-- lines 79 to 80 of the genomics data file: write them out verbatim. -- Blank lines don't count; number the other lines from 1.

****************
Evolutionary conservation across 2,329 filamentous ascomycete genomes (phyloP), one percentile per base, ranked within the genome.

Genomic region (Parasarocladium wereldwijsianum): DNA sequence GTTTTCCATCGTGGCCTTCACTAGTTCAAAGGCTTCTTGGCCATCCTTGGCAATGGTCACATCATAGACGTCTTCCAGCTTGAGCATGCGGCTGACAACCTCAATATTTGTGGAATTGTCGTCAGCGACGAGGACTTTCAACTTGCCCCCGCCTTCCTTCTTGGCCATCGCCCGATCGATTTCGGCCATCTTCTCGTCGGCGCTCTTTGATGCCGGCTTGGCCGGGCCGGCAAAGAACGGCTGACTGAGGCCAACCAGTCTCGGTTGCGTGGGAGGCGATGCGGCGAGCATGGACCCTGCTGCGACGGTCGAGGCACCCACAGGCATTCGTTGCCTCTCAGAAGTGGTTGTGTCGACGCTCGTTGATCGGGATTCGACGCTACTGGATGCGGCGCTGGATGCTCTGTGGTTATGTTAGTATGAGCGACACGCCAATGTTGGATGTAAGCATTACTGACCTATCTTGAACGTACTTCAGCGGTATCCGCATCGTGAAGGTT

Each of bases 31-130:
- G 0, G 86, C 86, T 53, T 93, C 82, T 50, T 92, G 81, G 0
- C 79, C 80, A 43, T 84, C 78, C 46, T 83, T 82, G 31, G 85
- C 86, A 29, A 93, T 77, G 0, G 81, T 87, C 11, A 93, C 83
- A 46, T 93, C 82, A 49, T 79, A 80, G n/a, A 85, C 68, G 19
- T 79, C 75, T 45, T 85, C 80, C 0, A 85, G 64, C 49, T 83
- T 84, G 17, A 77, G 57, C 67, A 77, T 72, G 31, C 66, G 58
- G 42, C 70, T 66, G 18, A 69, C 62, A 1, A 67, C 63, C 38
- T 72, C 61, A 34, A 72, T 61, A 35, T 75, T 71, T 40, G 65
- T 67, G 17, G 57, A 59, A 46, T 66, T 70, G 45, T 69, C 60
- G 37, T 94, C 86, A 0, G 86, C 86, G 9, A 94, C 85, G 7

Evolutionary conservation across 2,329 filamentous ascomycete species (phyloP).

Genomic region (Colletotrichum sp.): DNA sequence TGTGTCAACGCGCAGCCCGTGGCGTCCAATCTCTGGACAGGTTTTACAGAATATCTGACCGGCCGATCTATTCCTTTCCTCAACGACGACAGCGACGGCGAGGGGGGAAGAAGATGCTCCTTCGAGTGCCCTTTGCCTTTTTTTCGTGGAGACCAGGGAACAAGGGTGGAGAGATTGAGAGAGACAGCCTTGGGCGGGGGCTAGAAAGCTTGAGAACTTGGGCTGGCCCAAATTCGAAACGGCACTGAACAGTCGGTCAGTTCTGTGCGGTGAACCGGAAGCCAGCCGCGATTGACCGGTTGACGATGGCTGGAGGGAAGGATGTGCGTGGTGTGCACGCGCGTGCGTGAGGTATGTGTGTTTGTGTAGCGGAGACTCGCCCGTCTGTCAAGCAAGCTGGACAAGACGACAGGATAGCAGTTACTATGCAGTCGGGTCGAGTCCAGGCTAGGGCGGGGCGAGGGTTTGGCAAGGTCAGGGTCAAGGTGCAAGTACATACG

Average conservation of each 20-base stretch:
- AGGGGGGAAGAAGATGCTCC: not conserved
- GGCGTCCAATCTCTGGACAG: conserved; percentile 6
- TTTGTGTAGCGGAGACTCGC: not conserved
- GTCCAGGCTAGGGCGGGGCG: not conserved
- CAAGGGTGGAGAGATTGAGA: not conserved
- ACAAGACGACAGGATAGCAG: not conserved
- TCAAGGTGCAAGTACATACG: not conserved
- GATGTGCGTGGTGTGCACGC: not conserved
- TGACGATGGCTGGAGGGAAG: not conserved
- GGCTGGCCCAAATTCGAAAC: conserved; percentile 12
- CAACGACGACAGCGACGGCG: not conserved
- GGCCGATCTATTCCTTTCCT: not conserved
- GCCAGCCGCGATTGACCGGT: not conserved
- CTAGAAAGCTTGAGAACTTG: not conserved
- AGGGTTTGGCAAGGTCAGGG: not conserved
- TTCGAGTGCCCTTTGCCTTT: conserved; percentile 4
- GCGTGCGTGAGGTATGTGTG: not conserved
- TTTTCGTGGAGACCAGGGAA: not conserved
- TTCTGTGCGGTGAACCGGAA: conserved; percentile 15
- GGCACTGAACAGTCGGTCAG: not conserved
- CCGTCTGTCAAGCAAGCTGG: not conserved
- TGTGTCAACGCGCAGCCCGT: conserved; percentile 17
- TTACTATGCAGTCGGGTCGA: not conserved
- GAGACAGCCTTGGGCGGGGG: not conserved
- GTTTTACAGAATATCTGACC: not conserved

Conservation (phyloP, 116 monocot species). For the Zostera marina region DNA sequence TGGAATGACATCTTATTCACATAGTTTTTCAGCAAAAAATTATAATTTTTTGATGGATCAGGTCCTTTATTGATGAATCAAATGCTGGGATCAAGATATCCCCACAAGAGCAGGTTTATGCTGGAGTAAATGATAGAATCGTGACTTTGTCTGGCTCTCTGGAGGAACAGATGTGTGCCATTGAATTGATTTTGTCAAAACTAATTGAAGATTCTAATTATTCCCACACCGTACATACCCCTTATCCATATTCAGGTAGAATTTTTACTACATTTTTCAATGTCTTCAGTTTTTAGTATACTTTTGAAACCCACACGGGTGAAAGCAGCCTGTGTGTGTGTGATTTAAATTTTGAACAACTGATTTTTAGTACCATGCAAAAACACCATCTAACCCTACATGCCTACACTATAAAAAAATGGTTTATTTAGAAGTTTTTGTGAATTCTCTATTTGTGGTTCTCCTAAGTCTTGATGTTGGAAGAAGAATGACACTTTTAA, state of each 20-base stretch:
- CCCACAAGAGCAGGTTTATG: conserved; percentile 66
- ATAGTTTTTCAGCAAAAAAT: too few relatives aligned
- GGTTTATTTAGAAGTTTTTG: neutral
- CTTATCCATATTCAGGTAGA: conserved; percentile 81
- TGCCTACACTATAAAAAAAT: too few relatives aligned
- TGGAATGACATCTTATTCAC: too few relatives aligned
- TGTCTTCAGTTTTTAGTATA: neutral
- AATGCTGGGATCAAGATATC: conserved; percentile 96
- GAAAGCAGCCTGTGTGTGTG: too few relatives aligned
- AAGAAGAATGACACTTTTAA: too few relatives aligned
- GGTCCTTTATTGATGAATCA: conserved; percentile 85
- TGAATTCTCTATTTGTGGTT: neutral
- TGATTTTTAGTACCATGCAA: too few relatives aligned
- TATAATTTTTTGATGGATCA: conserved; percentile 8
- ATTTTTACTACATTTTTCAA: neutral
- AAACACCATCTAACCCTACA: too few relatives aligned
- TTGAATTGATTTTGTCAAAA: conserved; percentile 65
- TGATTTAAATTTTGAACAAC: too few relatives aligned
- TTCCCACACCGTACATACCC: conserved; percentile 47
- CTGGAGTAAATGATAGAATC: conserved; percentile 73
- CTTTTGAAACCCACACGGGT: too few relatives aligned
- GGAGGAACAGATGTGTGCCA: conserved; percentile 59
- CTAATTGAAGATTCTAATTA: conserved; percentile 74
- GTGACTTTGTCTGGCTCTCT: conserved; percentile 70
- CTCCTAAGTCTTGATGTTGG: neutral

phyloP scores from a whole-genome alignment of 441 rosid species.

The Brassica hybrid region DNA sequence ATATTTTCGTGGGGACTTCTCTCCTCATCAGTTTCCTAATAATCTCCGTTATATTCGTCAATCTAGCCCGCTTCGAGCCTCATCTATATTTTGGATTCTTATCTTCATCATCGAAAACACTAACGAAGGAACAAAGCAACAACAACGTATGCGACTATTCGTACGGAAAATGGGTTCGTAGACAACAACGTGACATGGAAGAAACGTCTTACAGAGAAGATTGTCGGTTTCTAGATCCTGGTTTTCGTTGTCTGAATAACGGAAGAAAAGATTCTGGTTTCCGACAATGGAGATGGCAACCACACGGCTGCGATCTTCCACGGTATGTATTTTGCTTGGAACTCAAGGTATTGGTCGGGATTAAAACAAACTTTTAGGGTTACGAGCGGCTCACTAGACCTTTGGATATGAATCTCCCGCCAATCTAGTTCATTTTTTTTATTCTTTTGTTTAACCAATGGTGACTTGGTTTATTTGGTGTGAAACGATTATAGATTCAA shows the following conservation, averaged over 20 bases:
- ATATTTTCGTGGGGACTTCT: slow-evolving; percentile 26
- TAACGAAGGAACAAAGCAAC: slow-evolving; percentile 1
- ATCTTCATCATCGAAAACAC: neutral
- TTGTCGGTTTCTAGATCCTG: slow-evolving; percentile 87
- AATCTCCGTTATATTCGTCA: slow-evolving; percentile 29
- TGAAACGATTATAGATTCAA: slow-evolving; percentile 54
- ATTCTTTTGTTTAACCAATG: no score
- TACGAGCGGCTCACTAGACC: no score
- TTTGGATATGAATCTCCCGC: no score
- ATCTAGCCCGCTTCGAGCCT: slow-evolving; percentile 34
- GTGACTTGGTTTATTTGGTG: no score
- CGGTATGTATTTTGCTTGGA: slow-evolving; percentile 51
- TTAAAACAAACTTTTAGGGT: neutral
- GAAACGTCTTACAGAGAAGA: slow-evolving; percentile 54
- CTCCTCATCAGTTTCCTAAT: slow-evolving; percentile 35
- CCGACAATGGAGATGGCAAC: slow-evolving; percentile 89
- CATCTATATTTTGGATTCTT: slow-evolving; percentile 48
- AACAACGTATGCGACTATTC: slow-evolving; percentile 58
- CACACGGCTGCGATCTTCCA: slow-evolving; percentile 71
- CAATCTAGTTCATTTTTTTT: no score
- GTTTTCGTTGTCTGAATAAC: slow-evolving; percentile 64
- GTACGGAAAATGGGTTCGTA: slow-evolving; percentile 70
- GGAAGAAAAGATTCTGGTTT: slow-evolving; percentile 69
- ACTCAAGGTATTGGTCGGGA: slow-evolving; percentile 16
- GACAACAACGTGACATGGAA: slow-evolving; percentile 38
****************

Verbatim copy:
- ATCTAGCCCGCTTCGAGCCT: slow-evolving; percentile 34
- GTGACTTGGTTTATTTGGTG: no score